Group hopes Places to Grow plan will help green space cause

Group hopes Places to Grow plan will help green space cause

As one crests the hill entering into Millbrook, Ontario, long, green fields roll away to the horizon. Some call that spot the Gateway to Millbrook and a symbol of the village's heritage as a farming community.

Robert Winslow, a Millbrook resident and founder of the well-known Fourth Line Theatre, is one of a local group concerned that those long, green fields could soon be covered by unchecked urban sprawl.

Currently zoned for agricultural use, 250 acres of land near Millbrook is in the process of being purchased and amalgamated for development purposes.

Winslow is a member of Greenhills Community Vision, a local group focused on protection of the Cavan-Millbrook-North Monaghan Township's cultural, environmental and historical features.

"We don't want to see something turned into urban use without more process in terms of more input from residents," says Winslow. "While a lot of people in the organization recognize that there has to be some development, our concern is that it is controlled and not random."

The group has called on Public Infrastructure Renewal Minister David Caplan to take notice of plans for the land.

The group says unchecked development goes against the Places to Grow plan, launched by the Ministry of Public Infrastructure Renewal in June of this year. The plan includes a mandate to accommodate a certain amount of population growth in previously developed areas and make better use of urban space.

Winslow says Peterborough could accommodate much of the expected regional population growth with intensification.

"Personally I don't see that we need to have any development here," says Winslow. "I don't buy the idea that we have to accommodate massive population growth."

He says that Millbrook's distinctive village flavour and farming heritage has the potential to generate ongoing revenue for the community through ecotourism and continued agricultural activities.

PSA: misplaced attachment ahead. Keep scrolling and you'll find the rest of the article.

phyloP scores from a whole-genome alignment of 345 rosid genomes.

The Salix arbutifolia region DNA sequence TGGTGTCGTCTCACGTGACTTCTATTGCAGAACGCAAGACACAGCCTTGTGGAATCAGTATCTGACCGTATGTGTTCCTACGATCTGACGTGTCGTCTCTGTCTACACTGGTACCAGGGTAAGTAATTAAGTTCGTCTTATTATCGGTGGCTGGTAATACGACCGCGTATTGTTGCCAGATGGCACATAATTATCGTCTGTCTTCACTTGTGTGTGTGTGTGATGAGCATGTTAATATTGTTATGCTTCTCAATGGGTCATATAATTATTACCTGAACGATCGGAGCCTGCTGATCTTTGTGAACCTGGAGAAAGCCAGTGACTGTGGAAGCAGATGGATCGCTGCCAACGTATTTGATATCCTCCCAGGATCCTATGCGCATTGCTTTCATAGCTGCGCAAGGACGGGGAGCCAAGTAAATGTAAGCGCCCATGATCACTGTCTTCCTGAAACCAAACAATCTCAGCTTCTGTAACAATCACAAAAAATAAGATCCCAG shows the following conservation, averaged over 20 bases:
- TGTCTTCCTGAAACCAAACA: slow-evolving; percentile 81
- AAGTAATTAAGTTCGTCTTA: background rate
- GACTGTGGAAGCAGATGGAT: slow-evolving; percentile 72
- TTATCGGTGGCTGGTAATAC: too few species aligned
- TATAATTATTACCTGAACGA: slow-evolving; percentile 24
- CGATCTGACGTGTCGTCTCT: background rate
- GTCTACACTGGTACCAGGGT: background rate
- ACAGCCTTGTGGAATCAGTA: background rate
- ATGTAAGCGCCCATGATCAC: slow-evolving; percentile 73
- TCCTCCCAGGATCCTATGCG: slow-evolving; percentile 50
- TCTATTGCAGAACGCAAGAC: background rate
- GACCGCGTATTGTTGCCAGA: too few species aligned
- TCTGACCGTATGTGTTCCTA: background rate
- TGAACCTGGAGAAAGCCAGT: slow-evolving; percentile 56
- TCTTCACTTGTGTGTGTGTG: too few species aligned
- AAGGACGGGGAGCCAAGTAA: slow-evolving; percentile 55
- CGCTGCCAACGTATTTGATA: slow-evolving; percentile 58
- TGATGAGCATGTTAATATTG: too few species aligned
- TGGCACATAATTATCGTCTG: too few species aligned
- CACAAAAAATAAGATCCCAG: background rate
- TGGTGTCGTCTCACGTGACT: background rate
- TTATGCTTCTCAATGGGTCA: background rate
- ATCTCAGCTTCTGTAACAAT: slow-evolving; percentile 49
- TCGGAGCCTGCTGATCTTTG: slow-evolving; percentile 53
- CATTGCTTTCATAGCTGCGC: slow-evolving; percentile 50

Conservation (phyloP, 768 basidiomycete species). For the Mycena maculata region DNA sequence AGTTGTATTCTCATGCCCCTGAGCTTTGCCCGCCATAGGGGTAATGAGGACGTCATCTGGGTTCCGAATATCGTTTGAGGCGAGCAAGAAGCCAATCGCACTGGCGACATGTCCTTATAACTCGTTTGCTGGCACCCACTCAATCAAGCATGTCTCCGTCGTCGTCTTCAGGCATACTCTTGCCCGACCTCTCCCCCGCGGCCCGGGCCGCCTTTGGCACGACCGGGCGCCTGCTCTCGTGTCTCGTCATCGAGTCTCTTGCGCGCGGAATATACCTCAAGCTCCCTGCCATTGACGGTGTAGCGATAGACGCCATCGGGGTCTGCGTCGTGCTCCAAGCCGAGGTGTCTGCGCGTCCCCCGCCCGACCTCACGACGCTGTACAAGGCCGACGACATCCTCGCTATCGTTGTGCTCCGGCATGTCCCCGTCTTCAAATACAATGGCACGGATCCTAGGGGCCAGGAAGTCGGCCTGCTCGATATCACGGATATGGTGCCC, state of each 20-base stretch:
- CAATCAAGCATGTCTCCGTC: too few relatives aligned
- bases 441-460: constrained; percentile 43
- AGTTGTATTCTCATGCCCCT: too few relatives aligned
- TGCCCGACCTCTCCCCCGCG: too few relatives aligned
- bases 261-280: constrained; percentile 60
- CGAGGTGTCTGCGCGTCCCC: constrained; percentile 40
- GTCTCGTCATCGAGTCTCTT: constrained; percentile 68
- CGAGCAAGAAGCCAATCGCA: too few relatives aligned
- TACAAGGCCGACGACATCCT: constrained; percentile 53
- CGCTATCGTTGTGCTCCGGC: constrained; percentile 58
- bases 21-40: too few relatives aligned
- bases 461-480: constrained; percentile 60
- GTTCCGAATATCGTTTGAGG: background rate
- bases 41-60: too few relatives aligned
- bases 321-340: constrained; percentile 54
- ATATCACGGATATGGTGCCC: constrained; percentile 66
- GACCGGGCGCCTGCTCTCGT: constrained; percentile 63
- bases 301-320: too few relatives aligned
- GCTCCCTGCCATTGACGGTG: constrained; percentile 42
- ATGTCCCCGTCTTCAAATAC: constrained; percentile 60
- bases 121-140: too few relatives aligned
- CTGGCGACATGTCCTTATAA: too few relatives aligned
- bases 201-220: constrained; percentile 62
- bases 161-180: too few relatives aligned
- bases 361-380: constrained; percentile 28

John Fallis, a local Millbrook farmer, is also involved in the fight for the preservation of the farmlands. He notes the American Farmland Trust has developed a system of calculating the cost of community services to demonstrate the impact of residential development on the community financially. "The cost associated with services for farmland is of such a difference compared to the cost associated with services for residential development that there is a net benefit from the farmland," says Fallis. He says most municipal planners are aware that residential development doesn't pay. However, the right of landowners to sell to developers is one of a number of factors affecting development decisions.

Winslow notes that the fight against urban sprawl is ongoing and difficult. "Basically the game is stacked against us," he says, adding that one ray of hope is that some of the candidates running for the November municipal election have a very strong interest in environmental and sustainability issues.

"We have to get politicians in municipal politics who are interested in these issues," says Winslow.

The group is also hoping the Places to Grow plan will aid in their cause. The group has met with members of the Ministry of Public Infrastructure Renewal to present their concerns.

At the same time, the Greenhills group continues to be proactive in creating and presenting an alternative vision to residents of Millbrook, a vision of fields that continue to be green and of development that is slow, well-thought-out and sustainable.


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